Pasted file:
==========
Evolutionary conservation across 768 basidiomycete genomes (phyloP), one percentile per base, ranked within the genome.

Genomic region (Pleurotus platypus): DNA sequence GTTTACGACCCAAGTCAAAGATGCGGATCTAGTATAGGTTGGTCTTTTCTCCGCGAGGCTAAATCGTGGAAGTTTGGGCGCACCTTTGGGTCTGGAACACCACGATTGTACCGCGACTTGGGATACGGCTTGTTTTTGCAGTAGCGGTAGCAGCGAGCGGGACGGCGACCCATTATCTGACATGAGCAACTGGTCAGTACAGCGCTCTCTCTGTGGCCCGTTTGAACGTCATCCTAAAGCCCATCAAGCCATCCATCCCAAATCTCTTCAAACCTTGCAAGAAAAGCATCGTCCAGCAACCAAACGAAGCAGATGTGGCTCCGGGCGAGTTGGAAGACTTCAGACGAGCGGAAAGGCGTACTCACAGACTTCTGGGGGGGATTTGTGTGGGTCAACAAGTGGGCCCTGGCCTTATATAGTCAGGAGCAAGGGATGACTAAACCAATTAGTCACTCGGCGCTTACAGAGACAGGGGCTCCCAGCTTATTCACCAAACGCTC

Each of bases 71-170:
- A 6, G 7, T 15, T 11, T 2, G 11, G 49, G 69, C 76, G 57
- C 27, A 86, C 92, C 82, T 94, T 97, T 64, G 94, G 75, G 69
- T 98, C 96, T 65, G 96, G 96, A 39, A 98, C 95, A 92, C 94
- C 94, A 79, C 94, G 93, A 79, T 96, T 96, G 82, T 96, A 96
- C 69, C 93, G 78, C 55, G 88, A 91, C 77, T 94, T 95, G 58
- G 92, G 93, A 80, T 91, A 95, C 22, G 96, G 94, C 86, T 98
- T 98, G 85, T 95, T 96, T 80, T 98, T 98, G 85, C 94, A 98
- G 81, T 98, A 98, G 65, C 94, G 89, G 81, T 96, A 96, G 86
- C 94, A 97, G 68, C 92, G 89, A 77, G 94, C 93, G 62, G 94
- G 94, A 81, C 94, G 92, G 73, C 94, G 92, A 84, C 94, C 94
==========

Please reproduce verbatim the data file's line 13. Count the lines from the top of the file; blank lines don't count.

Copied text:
- G 94, A 81, C 94, G 92, G 73, C 94, G 92, A 84, C 94, C 94